The mainframe has historically been the natural choice to run mission-critical business applications for the enterprise. While developments in processor technology mean that Linux®, UNIX® and Windows Servers® have long been able to deliver mainframe performance at a fraction of the cost, as well as offering a more flexible environment to respond to business change, the options for CIOs for progress and development often remain constrained by the existing technology footprint of the mainframe environment. With many business-critical applications written for example in PL/I, prospects of moving such vital applications away from the mainframe have always been considered too daunting and risky a task to undertake.

It is estimated that annual operational expenditure on core enterprise systems written in PL/I exceeds $1bn. Despite this, many of the PL/I systems typically still exist because there are no packaged applications that are able to provide the unique and sophisticated functionality required. This means CIOs are reluctant to take the risk of rewriting or replacing them when such a high level of intellectual capital remains embedded within these systems.

Therefore CIOs typically remain limited to continuing to develop, test and deploy every PL/I application on the mainframe and swallow the phenomenal costs associated with this. In recent years, with organisations looking to tackle the mounting IT debt caused by years of tight budgets and cost reductions, addressing these issues that surround legacy mainframe applications is increasingly becoming a critical factor to success.

Fortunately a low-risk alternative to retaining, retiring, re-writing or replacing existing PL/I applications now exists – Micro Focus Server Enterprise Edition for PL/I – the only integrated cross platform PL/I system migration product on the market.

This product is the first complete, cross-platform migration solution that enables mainframe PL/I applications to be moved from an IBM® mainframe to Linux®, Unix® or Windows Server® platforms, with minimal change, where they can be operated for a fraction of the cost. It enables the bulk of PL/I application code to be migrated without change at a significantly reduced risk and provides support for COBOL and all other key IBM mainframe subsystems used by PL/I applications.

The benefit that this will bring for many IT departments is that they will be able to self-fund ongoing PL/I application modernisation by reinvesting a proportion of the annual operating cost savings, which can be as much as 70 percent, into modernisation and innovation.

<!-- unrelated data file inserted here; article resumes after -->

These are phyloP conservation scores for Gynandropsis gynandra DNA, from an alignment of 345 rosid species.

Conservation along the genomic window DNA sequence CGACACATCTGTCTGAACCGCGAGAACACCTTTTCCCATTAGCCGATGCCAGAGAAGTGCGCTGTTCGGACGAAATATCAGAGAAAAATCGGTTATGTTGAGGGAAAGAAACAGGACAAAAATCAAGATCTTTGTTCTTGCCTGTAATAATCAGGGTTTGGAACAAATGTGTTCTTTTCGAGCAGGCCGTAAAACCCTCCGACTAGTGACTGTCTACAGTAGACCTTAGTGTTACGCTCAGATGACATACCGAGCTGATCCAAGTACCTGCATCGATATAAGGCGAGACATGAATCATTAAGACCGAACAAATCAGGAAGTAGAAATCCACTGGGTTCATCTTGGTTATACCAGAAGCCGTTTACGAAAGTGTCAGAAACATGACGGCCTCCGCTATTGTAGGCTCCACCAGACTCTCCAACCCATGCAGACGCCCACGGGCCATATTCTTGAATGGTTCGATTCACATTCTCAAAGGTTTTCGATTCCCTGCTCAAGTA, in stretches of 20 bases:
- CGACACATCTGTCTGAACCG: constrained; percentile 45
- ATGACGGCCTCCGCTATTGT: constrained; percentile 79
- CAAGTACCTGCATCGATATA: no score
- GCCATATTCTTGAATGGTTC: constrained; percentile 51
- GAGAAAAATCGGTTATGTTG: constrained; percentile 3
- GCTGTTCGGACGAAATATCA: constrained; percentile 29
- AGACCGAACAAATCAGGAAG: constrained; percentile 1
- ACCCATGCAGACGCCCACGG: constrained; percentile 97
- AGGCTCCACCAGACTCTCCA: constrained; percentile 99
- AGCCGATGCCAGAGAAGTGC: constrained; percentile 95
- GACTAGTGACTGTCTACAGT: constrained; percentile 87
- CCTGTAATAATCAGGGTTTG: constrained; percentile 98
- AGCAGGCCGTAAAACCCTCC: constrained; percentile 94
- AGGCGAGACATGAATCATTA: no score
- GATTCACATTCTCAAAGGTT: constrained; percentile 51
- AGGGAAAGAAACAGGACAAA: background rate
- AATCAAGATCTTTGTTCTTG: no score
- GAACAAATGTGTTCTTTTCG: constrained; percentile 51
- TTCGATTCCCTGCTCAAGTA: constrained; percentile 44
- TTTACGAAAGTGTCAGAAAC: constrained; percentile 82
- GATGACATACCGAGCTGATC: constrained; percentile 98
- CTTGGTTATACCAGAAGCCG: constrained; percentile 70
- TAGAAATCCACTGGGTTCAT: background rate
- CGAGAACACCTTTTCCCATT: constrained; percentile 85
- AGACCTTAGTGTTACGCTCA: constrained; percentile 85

By providing a mainframe PL/I application delivery and deployment environment off the mainframe, Micro Focus is changing the game – revolutionising how PL/I applications and key IT services are delivered. By retaining the existing intellectual property, by reducing the amount of change and therefore the risk, and by taking a huge amount of operating cost away, organisations are able to create an application infrastructure that is fit to deliver value for years to come.

First, First, First…

Written by Tod Tompkins

In late October, (relatively) new Federal CIO Steven VanRoekel made his first major public appearance to debut his “Future First” initiative. Expanding on former Federal CIO Vivek Kundra’s “Cloud First” policy, “Future First” will “jumpstart the government’s adoption of new technologies and approaches.” The ultimate goals of this initiative – which should unquestionably be the government’s focus – are to yield a higher return on IT investments, increase productivity and improve the way the government interacts with citizens. Mr. VanRoekel envisioned the possibility of “XML First,” “Web Services First,” and “Virtualize First.” First, first, first… (The written remarks from this speech can be found here.)

He also discussed the idea of a “Shared First” program aimed at eliminating waste and duplication to shift to “commodity IT, leverage technology, procurement and best practices across the whole of government, and build on existing investments rather than re-inventing the wheel.” Building on existing investments rather than re-inventing the wheel – this is the heart of the idea and is really what should be the focal point, especially given the immediate requirements for budget cuts.

What better way to leverage existing investments than to migrate the legacy systems and applications that have been powering government for years – often decades – to newer platforms, rather than scrapping them and starting from scratch. As an example (and I know I am getting down in the weeds) COBOL – a programming language that has been around since the Founding Fathers (I jest) – currently processes 70% of the world’s data and the average American interacts with a COBOL program 13 times per day (more facts can be found here). A simple COBOL migration to a newer platform can increase operational efficiency and save millions of dollars in the process. A Defense Department agency recently reduced its yearly mainframe costs from $12 million to $3 million per year.

I applaud Mr. VanRoekel for his vision and focus on making the government more efficient and effective. I support his approach and wish him the best of luck in his “Future First” push. I would, however, like to propose another “first” for consideration – “Cost Savings First.” What other “firsts” should the government consider pursuing? Please provide your feedback below or on our Facebook and Twitter sites.